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In Act III Scene 1, Macbeth, having lately murdered the rightful king (Duncan), convinces two murderers (written "murtherers" in older texts) to kill Banquo *and* his son Fleance. He does this by convincing them that Banquo is the source of their problems, and poverty: "know / That it was he in the times past which held you / So under fortune...?" (75-8). He points out that all the details and arguments and proofs of this occurred at their last meeting (which occurred offstage).
The murderers are apparently convinced that Banquo is to blame for their poverty and low station in life, but Macbeth goes on to ask them if they are "so gospell'd, / To pray for this good man" (87-8). Sarcastically, he asks if they are such avid Christians that they'd pray for this "good" man "whose heavy hand hath bow'd you to the grave / And beggar'd yours for ever?" (87-90). That is, Banquo is responsible for all of their ills, both physical and otherwise, which have forced they and all of their progeny into poverty.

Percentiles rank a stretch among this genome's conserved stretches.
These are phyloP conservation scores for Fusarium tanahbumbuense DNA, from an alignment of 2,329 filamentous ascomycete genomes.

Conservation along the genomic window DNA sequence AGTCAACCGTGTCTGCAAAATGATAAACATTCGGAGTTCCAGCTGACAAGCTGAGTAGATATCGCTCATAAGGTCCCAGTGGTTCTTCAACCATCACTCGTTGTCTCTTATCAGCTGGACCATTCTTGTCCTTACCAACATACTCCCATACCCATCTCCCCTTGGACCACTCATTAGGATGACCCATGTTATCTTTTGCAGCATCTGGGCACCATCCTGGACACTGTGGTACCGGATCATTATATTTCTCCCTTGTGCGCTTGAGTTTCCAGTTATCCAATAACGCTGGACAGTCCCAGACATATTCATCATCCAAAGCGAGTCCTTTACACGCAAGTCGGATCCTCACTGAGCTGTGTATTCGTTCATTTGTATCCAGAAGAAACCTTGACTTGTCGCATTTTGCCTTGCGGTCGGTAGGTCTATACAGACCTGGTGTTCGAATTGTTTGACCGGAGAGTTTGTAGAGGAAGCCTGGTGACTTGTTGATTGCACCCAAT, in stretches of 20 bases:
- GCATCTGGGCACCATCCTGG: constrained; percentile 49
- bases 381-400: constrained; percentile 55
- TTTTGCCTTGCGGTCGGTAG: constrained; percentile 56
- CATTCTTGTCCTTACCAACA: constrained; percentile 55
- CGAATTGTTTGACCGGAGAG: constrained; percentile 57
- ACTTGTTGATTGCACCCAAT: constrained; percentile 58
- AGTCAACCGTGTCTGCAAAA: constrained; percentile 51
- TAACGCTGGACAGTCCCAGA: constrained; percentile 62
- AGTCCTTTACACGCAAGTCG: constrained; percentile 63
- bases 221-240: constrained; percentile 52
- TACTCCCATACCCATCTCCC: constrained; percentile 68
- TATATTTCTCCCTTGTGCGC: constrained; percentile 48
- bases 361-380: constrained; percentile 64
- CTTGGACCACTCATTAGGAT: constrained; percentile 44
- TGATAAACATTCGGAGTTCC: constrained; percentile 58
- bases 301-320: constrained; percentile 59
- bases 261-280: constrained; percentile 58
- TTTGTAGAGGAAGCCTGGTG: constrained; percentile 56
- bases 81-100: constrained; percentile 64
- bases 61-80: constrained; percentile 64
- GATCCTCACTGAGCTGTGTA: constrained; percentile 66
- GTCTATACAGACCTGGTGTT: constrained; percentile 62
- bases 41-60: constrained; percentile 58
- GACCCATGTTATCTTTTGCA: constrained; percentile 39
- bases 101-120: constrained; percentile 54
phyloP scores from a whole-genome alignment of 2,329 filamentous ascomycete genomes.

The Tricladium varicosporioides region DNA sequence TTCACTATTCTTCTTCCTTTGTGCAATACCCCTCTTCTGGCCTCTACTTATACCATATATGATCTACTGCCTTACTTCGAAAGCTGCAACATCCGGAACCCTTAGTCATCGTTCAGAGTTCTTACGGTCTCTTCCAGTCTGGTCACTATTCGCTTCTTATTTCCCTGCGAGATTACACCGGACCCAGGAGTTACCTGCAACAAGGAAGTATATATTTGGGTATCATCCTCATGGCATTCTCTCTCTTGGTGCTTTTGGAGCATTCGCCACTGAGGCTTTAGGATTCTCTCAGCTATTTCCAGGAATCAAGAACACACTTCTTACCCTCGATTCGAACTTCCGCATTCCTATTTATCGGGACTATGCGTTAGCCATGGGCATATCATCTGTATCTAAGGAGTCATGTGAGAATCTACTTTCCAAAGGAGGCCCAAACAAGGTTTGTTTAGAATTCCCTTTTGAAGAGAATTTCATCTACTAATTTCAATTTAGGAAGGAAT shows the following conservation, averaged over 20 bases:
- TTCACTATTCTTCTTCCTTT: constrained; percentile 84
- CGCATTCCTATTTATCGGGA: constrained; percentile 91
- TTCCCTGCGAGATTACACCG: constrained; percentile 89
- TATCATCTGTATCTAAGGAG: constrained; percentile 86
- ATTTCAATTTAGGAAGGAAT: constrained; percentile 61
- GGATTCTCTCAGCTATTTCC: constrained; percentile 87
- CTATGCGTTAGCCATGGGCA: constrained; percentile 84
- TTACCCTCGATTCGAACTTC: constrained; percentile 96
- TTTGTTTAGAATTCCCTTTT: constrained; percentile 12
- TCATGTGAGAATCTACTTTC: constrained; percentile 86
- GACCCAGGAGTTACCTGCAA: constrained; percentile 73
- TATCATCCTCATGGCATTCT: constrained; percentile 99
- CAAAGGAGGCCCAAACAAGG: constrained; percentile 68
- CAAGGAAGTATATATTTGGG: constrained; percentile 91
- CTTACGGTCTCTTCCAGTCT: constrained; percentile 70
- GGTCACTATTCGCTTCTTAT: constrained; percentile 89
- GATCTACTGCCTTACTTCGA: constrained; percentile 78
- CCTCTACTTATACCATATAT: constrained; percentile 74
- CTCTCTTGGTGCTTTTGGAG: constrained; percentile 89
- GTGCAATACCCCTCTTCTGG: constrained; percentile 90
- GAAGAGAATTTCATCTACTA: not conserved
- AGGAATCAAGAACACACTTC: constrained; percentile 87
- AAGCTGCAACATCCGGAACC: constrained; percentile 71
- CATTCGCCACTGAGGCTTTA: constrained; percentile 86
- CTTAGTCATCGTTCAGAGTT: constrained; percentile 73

But just to make sure, he questions their manhood. When the first murderer says "We are men, my liege" (90)--by which he means both that they are not angels and thus do blame Banquo for their ills, but also that they are ready to avenge these wrongs--Macbeth responds with, "Ay, in the catalogue ye go for men" (91), suggesting that they have all the right physiological features, just like all sorts of mongrels meet the criteria to be dogs (92-4), but there is a rank to dogs; there are better and worse. Thus, he challenges his two chosen murderers to prove that they aren't "i' th' worst rank of manhood" (102).
You should enjoy the irony of Macbeth's falling back on the very same rhetoric that his wife used to turn him from "the milk of human kindness": questioning their manhood. :)
i donno lol
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